- The wider field of view will reduce streaking of the stars due to Earth’s rotation and will allow us to capture as much of the Milky Way as possible.
- Manual focus
- Use manual focus (M or MF) mode on your lens and set it to infinity if possible. We will focus more precisely later.
- Manual exposure
- Set your exposure mode to Manual (M)
- Set LCD brightness at the lowest
- This is for preserving our night vision as much as possible.
- Enable long exposure and/or high ISO noise reduction if available.
- This will reduce grain on your photos by taking a second photograph without opening the shutter to record and subtract noise data from your image. Note that this will usually add additional wait time to each exposure before you will be able to use your camera again for the next exposure.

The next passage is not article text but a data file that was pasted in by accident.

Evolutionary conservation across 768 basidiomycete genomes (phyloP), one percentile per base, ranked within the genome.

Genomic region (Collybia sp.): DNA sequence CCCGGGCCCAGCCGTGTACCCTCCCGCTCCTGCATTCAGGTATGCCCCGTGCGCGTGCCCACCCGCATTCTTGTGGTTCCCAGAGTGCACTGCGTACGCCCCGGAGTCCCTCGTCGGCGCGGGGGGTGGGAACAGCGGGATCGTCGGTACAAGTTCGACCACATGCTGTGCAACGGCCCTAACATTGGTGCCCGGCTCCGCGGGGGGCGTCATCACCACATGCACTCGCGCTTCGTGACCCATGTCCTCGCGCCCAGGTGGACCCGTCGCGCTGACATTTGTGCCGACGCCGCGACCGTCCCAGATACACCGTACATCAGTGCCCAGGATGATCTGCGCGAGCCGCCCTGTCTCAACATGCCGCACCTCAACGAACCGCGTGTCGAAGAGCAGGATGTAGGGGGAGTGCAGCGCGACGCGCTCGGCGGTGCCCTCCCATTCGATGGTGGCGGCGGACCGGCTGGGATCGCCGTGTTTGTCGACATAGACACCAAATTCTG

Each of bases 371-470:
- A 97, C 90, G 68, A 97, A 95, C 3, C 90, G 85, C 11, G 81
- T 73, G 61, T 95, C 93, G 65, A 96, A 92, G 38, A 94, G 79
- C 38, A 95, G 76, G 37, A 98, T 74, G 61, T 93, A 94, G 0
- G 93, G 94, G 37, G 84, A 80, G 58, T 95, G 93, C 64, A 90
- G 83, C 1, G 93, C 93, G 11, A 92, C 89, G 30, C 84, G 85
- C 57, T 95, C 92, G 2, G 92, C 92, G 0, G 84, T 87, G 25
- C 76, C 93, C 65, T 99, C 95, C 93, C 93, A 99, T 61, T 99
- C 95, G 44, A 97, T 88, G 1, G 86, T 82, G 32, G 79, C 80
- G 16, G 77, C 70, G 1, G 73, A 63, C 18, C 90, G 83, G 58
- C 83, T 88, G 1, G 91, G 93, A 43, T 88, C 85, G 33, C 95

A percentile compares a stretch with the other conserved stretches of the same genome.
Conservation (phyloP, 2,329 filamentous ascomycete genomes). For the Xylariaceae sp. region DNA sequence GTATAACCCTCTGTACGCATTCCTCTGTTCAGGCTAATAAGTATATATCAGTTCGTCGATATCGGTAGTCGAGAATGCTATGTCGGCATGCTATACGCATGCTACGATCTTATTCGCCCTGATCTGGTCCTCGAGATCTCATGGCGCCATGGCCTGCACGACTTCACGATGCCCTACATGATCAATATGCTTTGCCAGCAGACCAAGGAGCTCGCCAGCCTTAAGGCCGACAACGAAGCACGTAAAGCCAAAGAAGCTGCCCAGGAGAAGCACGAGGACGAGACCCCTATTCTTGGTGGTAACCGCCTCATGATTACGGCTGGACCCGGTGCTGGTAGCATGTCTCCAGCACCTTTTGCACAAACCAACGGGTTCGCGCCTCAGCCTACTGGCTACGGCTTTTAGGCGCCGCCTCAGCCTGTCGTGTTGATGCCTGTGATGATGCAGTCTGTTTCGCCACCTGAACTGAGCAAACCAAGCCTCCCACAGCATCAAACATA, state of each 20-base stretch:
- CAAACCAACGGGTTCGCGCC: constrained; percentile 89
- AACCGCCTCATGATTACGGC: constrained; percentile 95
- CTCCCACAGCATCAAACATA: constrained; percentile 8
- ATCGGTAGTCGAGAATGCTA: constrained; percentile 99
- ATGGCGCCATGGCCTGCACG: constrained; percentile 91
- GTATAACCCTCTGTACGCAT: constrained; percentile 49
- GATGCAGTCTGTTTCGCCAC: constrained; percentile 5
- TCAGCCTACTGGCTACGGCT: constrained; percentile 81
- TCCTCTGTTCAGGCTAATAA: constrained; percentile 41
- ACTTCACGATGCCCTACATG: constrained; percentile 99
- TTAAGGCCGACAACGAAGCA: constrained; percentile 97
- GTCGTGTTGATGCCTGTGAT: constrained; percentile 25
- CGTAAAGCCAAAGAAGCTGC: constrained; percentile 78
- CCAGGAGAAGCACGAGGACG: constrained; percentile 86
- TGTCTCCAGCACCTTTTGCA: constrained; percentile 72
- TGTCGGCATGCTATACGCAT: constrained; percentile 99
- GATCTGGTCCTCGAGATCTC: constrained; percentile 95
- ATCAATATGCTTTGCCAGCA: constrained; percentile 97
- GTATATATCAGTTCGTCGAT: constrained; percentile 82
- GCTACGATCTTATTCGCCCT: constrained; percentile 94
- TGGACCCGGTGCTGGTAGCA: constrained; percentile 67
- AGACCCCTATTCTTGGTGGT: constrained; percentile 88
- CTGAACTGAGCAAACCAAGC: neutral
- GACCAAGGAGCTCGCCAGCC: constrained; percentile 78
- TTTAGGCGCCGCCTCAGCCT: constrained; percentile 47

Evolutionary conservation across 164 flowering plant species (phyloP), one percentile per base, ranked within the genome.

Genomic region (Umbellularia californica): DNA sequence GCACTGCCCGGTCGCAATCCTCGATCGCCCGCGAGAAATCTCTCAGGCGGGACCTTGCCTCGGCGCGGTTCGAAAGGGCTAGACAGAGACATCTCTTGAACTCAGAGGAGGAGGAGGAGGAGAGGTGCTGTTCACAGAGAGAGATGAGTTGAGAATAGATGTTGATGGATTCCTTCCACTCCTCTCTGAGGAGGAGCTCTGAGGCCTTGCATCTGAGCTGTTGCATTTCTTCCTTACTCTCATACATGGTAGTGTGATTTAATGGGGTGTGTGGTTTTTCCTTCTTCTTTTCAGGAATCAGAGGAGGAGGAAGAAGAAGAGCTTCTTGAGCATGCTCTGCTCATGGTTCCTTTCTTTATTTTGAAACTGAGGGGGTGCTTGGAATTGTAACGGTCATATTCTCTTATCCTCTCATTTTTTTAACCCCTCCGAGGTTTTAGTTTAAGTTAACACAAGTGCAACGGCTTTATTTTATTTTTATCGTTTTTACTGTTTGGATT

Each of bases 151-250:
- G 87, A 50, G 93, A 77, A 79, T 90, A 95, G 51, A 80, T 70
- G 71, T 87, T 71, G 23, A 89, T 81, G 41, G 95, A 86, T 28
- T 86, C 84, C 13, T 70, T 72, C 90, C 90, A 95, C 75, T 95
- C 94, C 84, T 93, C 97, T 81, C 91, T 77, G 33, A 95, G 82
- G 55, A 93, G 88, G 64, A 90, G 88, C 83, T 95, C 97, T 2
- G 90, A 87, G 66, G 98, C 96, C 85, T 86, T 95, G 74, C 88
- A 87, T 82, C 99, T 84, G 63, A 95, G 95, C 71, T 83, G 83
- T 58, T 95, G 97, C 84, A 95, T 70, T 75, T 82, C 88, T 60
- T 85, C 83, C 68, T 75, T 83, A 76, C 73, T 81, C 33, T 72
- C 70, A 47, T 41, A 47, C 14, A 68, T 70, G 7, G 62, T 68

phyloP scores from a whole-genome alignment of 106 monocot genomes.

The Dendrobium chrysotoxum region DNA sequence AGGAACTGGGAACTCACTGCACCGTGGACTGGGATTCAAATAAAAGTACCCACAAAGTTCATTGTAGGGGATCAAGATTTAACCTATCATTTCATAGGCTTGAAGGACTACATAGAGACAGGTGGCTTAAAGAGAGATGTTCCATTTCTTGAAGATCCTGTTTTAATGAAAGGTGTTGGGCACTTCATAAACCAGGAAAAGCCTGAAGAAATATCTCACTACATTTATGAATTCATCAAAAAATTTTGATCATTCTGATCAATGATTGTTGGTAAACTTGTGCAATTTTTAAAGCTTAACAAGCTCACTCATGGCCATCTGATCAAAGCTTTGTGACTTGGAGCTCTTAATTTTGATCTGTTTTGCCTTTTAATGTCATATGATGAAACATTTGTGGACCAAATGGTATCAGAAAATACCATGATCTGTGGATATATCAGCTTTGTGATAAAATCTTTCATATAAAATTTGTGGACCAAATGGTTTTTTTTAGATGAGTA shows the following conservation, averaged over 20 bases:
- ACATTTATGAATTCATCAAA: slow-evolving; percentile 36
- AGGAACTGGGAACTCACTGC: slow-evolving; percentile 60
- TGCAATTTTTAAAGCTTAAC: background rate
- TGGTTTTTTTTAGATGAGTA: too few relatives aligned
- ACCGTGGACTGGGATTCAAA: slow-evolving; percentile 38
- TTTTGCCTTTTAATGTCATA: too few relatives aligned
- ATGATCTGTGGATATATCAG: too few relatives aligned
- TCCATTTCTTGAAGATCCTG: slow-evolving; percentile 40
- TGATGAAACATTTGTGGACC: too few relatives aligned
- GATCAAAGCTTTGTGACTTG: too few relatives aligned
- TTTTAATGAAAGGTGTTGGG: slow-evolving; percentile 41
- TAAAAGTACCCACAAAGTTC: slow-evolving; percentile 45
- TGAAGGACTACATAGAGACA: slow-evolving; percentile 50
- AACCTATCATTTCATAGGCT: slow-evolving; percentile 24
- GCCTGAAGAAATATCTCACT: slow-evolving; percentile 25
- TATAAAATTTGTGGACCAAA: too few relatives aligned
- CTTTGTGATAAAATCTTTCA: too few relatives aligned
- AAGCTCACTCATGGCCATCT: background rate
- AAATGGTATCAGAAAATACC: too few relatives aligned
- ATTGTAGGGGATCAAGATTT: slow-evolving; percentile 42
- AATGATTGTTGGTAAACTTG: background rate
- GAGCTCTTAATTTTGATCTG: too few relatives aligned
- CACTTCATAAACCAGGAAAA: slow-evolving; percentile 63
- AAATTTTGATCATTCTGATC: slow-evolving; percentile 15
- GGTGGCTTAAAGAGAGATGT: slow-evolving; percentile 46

- Enable histogram information review.
- This will allow us to see a graphic display of our exposure and adjust accordingly.
- Set a 30 Second Shutter Speed
- 30 Seconds is usually the longest shutter speed most SLRs will be able to do without an optional intervalometer accessory.
- 30 Seconds is about the longest exposure you can use with a 24mm lens without trailing the stars too much.
- Set the lowest f-stop number possible
- f/2.8 or lower is desired so that the lowest possible ISO can be used.
- I have listed exposures below that use f/4.0 if your lens can’t do any lower but you may find that the results are too noisy or that your camera does not support ISO higher than 3200. If that’s the case, go a head and just make due with what you have and use the highest ISO you have available. Just know that a lens with a really low f-stop number, like a 24mm f/1.4 will really help a lot.
- Set the ISO based on the Neutral Exposure list below.
- If your camera cannot do high ISO, you may be forced to underexpose a little by using a setting from the -1.0 EV Underexposure list. In general avoid having to underexpose at all costs.